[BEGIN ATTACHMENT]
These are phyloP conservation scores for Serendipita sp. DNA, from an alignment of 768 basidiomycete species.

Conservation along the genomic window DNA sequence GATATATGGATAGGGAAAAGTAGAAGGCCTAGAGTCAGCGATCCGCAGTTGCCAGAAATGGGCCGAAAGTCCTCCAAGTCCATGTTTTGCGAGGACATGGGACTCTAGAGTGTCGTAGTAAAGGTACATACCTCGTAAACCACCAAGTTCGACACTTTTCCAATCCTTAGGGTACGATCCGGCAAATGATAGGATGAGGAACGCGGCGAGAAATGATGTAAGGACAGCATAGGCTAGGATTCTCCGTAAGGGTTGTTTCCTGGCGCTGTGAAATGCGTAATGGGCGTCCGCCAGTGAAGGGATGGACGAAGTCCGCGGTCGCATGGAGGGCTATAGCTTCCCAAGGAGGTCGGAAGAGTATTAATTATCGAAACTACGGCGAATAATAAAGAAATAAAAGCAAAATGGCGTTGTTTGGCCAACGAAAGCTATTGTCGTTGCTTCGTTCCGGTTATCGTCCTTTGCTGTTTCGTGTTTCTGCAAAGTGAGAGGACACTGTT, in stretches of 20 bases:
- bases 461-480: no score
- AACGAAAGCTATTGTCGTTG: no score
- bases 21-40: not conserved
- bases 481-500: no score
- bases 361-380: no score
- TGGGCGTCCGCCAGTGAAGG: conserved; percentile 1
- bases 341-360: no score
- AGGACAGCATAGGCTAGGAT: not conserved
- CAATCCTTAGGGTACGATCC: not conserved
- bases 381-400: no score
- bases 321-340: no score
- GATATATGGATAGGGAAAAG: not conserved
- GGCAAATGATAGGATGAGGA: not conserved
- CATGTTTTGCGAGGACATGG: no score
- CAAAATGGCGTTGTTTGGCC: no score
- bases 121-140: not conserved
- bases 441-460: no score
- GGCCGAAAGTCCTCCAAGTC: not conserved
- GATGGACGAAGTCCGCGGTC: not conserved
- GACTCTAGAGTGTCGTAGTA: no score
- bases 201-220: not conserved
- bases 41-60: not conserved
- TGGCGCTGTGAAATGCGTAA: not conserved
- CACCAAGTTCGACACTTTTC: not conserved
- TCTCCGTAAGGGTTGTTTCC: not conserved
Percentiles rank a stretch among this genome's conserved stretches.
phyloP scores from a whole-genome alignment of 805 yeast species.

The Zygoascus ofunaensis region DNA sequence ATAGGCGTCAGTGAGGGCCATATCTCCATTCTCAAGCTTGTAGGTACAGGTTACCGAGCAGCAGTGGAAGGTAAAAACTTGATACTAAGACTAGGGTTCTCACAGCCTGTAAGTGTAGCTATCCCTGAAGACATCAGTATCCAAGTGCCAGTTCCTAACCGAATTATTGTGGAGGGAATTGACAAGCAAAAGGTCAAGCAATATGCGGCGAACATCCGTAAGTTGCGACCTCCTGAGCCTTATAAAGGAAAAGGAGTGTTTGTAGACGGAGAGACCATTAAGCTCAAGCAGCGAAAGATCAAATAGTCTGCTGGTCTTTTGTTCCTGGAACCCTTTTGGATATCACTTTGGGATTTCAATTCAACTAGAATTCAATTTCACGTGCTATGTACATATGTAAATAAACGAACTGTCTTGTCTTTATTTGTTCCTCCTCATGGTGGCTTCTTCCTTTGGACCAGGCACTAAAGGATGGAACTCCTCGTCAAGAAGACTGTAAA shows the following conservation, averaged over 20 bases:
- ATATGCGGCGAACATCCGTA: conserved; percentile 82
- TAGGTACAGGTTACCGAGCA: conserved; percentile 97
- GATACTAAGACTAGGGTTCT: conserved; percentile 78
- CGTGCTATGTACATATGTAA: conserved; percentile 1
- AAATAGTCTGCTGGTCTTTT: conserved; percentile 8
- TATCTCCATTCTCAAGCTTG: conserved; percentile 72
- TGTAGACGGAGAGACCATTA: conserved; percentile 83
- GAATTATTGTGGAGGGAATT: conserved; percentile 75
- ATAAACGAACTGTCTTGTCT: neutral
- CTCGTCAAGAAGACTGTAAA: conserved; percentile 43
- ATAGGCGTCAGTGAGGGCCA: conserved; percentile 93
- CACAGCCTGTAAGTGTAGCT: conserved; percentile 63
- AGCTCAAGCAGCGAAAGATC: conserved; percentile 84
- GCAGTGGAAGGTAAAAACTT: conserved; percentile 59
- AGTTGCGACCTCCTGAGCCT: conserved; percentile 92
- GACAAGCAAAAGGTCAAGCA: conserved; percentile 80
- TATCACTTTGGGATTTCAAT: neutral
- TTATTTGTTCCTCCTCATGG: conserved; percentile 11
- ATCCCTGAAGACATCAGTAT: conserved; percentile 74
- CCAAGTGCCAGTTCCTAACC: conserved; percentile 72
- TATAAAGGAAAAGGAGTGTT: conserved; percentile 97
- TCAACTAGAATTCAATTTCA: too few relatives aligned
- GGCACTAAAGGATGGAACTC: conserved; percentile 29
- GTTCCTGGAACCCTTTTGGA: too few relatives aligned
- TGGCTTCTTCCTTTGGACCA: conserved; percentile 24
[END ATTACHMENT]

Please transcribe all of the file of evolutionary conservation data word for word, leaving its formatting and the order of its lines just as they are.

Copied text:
These are phyloP conservation scores for Serendipita sp. DNA, from an alignment of 768 basidiomycete species.

Conservation along the genomic window DNA sequence GATATATGGATAGGGAAAAGTAGAAGGCCTAGAGTCAGCGATCCGCAGTTGCCAGAAATGGGCCGAAAGTCCTCCAAGTCCATGTTTTGCGAGGACATGGGACTCTAGAGTGTCGTAGTAAAGGTACATACCTCGTAAACCACCAAGTTCGACACTTTTCCAATCCTTAGGGTACGATCCGGCAAATGATAGGATGAGGAACGCGGCGAGAAATGATGTAAGGACAGCATAGGCTAGGATTCTCCGTAAGGGTTGTTTCCTGGCGCTGTGAAATGCGTAATGGGCGTCCGCCAGTGAAGGGATGGACGAAGTCCGCGGTCGCATGGAGGGCTATAGCTTCCCAAGGAGGTCGGAAGAGTATTAATTATCGAAACTACGGCGAATAATAAAGAAATAAAAGCAAAATGGCGTTGTTTGGCCAACGAAAGCTATTGTCGTTGCTTCGTTCCGGTTATCGTCCTTTGCTGTTTCGTGTTTCTGCAAAGTGAGAGGACACTGTT, in stretches of 20 bases:
- bases 461-480: no score
- AACGAAAGCTATTGTCGTTG: no score
- bases 21-40: not conserved
- bases 481-500: no score
- bases 361-380: no score
- TGGGCGTCCGCCAGTGAAGG: conserved; percentile 1
- bases 341-360: no score
- AGGACAGCATAGGCTAGGAT: not conserved
- CAATCCTTAGGGTACGATCC: not conserved
- bases 381-400: no score
- bases 321-340: no score
- GATATATGGATAGGGAAAAG: not conserved
- GGCAAATGATAGGATGAGGA: not conserved
- CATGTTTTGCGAGGACATGG: no score
- CAAAATGGCGTTGTTTGGCC: no score
- bases 121-140: not conserved
- bases 441-460: no score
- GGCCGAAAGTCCTCCAAGTC: not conserved
- GATGGACGAAGTCCGCGGTC: not conserved
- GACTCTAGAGTGTCGTAGTA: no score
- bases 201-220: not conserved
- bases 41-60: not conserved
- TGGCGCTGTGAAATGCGTAA: not conserved
- CACCAAGTTCGACACTTTTC: not conserved
- TCTCCGTAAGGGTTGTTTCC: not conserved
Percentiles rank a stretch among this genome's conserved stretches.
phyloP scores from a whole-genome alignment of 805 yeast species.

The Zygoascus ofunaensis region DNA sequence ATAGGCGTCAGTGAGGGCCATATCTCCATTCTCAAGCTTGTAGGTACAGGTTACCGAGCAGCAGTGGAAGGTAAAAACTTGATACTAAGACTAGGGTTCTCACAGCCTGTAAGTGTAGCTATCCCTGAAGACATCAGTATCCAAGTGCCAGTTCCTAACCGAATTATTGTGGAGGGAATTGACAAGCAAAAGGTCAAGCAATATGCGGCGAACATCCGTAAGTTGCGACCTCCTGAGCCTTATAAAGGAAAAGGAGTGTTTGTAGACGGAGAGACCATTAAGCTCAAGCAGCGAAAGATCAAATAGTCTGCTGGTCTTTTGTTCCTGGAACCCTTTTGGATATCACTTTGGGATTTCAATTCAACTAGAATTCAATTTCACGTGCTATGTACATATGTAAATAAACGAACTGTCTTGTCTTTATTTGTTCCTCCTCATGGTGGCTTCTTCCTTTGGACCAGGCACTAAAGGATGGAACTCCTCGTCAAGAAGACTGTAAA shows the following conservation, averaged over 20 bases:
- ATATGCGGCGAACATCCGTA: conserved; percentile 82
- TAGGTACAGGTTACCGAGCA: conserved; percentile 97
- GATACTAAGACTAGGGTTCT: conserved; percentile 78
- CGTGCTATGTACATATGTAA: conserved; percentile 1
- AAATAGTCTGCTGGTCTTTT: conserved; percentile 8
- TATCTCCATTCTCAAGCTTG: conserved; percentile 72
- TGTAGACGGAGAGACCATTA: conserved; percentile 83
- GAATTATTGTGGAGGGAATT: conserved; percentile 75
- ATAAACGAACTGTCTTGTCT: neutral
- CTCGTCAAGAAGACTGTAAA: conserved; percentile 43
- ATAGGCGTCAGTGAGGGCCA: conserved; percentile 93
- CACAGCCTGTAAGTGTAGCT: conserved; percentile 63
- AGCTCAAGCAGCGAAAGATC: conserved; percentile 84
- GCAGTGGAAGGTAAAAACTT: conserved; percentile 59
- AGTTGCGACCTCCTGAGCCT: conserved; percentile 92
- GACAAGCAAAAGGTCAAGCA: conserved; percentile 80
- TATCACTTTGGGATTTCAAT: neutral
- TTATTTGTTCCTCCTCATGG: conserved; percentile 11
- ATCCCTGAAGACATCAGTAT: conserved; percentile 74
- CCAAGTGCCAGTTCCTAACC: conserved; percentile 72
- TATAAAGGAAAAGGAGTGTT: conserved; percentile 97
- TCAACTAGAATTCAATTTCA: too few relatives aligned
- GGCACTAAAGGATGGAACTC: conserved; percentile 29
- GTTCCTGGAACCCTTTTGGA: too few relatives aligned
- TGGCTTCTTCCTTTGGACCA: conserved; percentile 24